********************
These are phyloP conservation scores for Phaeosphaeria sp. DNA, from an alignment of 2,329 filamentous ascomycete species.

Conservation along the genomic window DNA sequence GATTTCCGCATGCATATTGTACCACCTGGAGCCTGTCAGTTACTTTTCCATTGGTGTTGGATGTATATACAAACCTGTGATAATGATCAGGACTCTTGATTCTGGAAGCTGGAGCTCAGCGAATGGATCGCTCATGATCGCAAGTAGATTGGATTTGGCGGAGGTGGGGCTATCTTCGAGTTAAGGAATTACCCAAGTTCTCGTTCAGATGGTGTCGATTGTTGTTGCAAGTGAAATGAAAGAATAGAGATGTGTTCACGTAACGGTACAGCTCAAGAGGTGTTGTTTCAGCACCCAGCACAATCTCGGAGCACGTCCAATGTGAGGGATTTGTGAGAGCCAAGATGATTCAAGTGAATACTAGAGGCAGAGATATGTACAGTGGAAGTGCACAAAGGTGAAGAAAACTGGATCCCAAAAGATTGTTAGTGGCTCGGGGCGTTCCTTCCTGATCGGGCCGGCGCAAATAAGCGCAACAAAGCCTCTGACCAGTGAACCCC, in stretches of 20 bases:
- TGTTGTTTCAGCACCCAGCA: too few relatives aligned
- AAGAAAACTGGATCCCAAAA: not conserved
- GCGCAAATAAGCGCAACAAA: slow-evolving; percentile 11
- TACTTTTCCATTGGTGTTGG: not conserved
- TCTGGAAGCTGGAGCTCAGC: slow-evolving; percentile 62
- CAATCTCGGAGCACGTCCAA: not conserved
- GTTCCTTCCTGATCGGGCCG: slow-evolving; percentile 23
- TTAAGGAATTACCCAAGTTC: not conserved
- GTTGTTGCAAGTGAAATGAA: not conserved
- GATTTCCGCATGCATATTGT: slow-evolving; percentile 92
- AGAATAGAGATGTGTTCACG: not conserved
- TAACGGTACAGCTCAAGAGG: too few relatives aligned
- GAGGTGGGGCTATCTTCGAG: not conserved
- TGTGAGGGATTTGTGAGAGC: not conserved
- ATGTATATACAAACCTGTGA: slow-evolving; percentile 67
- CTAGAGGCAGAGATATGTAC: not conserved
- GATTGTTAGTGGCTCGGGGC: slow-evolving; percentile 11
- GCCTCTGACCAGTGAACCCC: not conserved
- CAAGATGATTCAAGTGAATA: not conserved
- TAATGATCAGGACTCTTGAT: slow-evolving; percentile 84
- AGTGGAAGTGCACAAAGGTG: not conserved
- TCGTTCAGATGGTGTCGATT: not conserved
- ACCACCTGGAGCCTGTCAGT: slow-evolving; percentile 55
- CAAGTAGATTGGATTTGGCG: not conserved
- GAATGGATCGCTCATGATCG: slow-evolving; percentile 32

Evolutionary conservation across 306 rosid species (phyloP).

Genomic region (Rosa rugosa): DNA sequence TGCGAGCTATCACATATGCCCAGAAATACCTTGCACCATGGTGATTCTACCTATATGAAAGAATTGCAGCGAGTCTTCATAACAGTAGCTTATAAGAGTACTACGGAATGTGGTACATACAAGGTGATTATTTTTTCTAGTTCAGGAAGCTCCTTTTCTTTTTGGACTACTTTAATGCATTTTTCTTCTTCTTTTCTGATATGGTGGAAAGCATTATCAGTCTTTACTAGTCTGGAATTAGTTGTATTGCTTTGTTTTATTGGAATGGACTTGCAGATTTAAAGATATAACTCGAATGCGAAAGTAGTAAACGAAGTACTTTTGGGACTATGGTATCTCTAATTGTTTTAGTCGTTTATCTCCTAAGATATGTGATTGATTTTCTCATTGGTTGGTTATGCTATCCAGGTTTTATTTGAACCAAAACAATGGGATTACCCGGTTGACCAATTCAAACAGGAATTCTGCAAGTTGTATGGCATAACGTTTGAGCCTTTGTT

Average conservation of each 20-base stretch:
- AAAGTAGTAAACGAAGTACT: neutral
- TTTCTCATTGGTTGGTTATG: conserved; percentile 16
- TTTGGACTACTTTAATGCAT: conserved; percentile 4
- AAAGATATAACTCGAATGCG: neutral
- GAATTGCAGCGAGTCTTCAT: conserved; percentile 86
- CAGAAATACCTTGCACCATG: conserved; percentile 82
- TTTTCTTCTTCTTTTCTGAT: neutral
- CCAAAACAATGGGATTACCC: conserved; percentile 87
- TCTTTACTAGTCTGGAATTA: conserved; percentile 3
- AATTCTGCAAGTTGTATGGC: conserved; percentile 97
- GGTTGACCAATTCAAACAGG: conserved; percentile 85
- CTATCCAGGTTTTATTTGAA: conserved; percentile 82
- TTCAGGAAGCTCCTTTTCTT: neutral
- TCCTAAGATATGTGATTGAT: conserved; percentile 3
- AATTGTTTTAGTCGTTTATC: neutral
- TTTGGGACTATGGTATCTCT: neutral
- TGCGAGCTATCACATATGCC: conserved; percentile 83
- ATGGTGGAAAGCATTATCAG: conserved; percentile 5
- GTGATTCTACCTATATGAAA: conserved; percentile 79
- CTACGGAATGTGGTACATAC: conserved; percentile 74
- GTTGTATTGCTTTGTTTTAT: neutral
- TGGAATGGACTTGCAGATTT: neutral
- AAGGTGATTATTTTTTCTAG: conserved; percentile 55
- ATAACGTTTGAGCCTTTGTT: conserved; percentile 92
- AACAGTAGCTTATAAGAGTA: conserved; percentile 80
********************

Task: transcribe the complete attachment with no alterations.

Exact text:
These are phyloP conservation scores for Phaeosphaeria sp. DNA, from an alignment of 2,329 filamentous ascomycete species.

Conservation along the genomic window DNA sequence GATTTCCGCATGCATATTGTACCACCTGGAGCCTGTCAGTTACTTTTCCATTGGTGTTGGATGTATATACAAACCTGTGATAATGATCAGGACTCTTGATTCTGGAAGCTGGAGCTCAGCGAATGGATCGCTCATGATCGCAAGTAGATTGGATTTGGCGGAGGTGGGGCTATCTTCGAGTTAAGGAATTACCCAAGTTCTCGTTCAGATGGTGTCGATTGTTGTTGCAAGTGAAATGAAAGAATAGAGATGTGTTCACGTAACGGTACAGCTCAAGAGGTGTTGTTTCAGCACCCAGCACAATCTCGGAGCACGTCCAATGTGAGGGATTTGTGAGAGCCAAGATGATTCAAGTGAATACTAGAGGCAGAGATATGTACAGTGGAAGTGCACAAAGGTGAAGAAAACTGGATCCCAAAAGATTGTTAGTGGCTCGGGGCGTTCCTTCCTGATCGGGCCGGCGCAAATAAGCGCAACAAAGCCTCTGACCAGTGAACCCC, in stretches of 20 bases:
- TGTTGTTTCAGCACCCAGCA: too few relatives aligned
- AAGAAAACTGGATCCCAAAA: not conserved
- GCGCAAATAAGCGCAACAAA: slow-evolving; percentile 11
- TACTTTTCCATTGGTGTTGG: not conserved
- TCTGGAAGCTGGAGCTCAGC: slow-evolving; percentile 62
- CAATCTCGGAGCACGTCCAA: not conserved
- GTTCCTTCCTGATCGGGCCG: slow-evolving; percentile 23
- TTAAGGAATTACCCAAGTTC: not conserved
- GTTGTTGCAAGTGAAATGAA: not conserved
- GATTTCCGCATGCATATTGT: slow-evolving; percentile 92
- AGAATAGAGATGTGTTCACG: not conserved
- TAACGGTACAGCTCAAGAGG: too few relatives aligned
- GAGGTGGGGCTATCTTCGAG: not conserved
- TGTGAGGGATTTGTGAGAGC: not conserved
- ATGTATATACAAACCTGTGA: slow-evolving; percentile 67
- CTAGAGGCAGAGATATGTAC: not conserved
- GATTGTTAGTGGCTCGGGGC: slow-evolving; percentile 11
- GCCTCTGACCAGTGAACCCC: not conserved
- CAAGATGATTCAAGTGAATA: not conserved
- TAATGATCAGGACTCTTGAT: slow-evolving; percentile 84
- AGTGGAAGTGCACAAAGGTG: not conserved
- TCGTTCAGATGGTGTCGATT: not conserved
- ACCACCTGGAGCCTGTCAGT: slow-evolving; percentile 55
- CAAGTAGATTGGATTTGGCG: not conserved
- GAATGGATCGCTCATGATCG: slow-evolving; percentile 32

Evolutionary conservation across 306 rosid species (phyloP).

Genomic region (Rosa rugosa): DNA sequence TGCGAGCTATCACATATGCCCAGAAATACCTTGCACCATGGTGATTCTACCTATATGAAAGAATTGCAGCGAGTCTTCATAACAGTAGCTTATAAGAGTACTACGGAATGTGGTACATACAAGGTGATTATTTTTTCTAGTTCAGGAAGCTCCTTTTCTTTTTGGACTACTTTAATGCATTTTTCTTCTTCTTTTCTGATATGGTGGAAAGCATTATCAGTCTTTACTAGTCTGGAATTAGTTGTATTGCTTTGTTTTATTGGAATGGACTTGCAGATTTAAAGATATAACTCGAATGCGAAAGTAGTAAACGAAGTACTTTTGGGACTATGGTATCTCTAATTGTTTTAGTCGTTTATCTCCTAAGATATGTGATTGATTTTCTCATTGGTTGGTTATGCTATCCAGGTTTTATTTGAACCAAAACAATGGGATTACCCGGTTGACCAATTCAAACAGGAATTCTGCAAGTTGTATGGCATAACGTTTGAGCCTTTGTT

Average conservation of each 20-base stretch:
- AAAGTAGTAAACGAAGTACT: neutral
- TTTCTCATTGGTTGGTTATG: conserved; percentile 16
- TTTGGACTACTTTAATGCAT: conserved; percentile 4
- AAAGATATAACTCGAATGCG: neutral
- GAATTGCAGCGAGTCTTCAT: conserved; percentile 86
- CAGAAATACCTTGCACCATG: conserved; percentile 82
- TTTTCTTCTTCTTTTCTGAT: neutral
- CCAAAACAATGGGATTACCC: conserved; percentile 87
- TCTTTACTAGTCTGGAATTA: conserved; percentile 3
- AATTCTGCAAGTTGTATGGC: conserved; percentile 97
- GGTTGACCAATTCAAACAGG: conserved; percentile 85
- CTATCCAGGTTTTATTTGAA: conserved; percentile 82
- TTCAGGAAGCTCCTTTTCTT: neutral
- TCCTAAGATATGTGATTGAT: conserved; percentile 3
- AATTGTTTTAGTCGTTTATC: neutral
- TTTGGGACTATGGTATCTCT: neutral
- TGCGAGCTATCACATATGCC: conserved; percentile 83
- ATGGTGGAAAGCATTATCAG: conserved; percentile 5
- GTGATTCTACCTATATGAAA: conserved; percentile 79
- CTACGGAATGTGGTACATAC: conserved; percentile 74
- GTTGTATTGCTTTGTTTTAT: neutral
- TGGAATGGACTTGCAGATTT: neutral
- AAGGTGATTATTTTTTCTAG: conserved; percentile 55
- ATAACGTTTGAGCCTTTGTT: conserved; percentile 92
- AACAGTAGCTTATAAGAGTA: conserved; percentile 80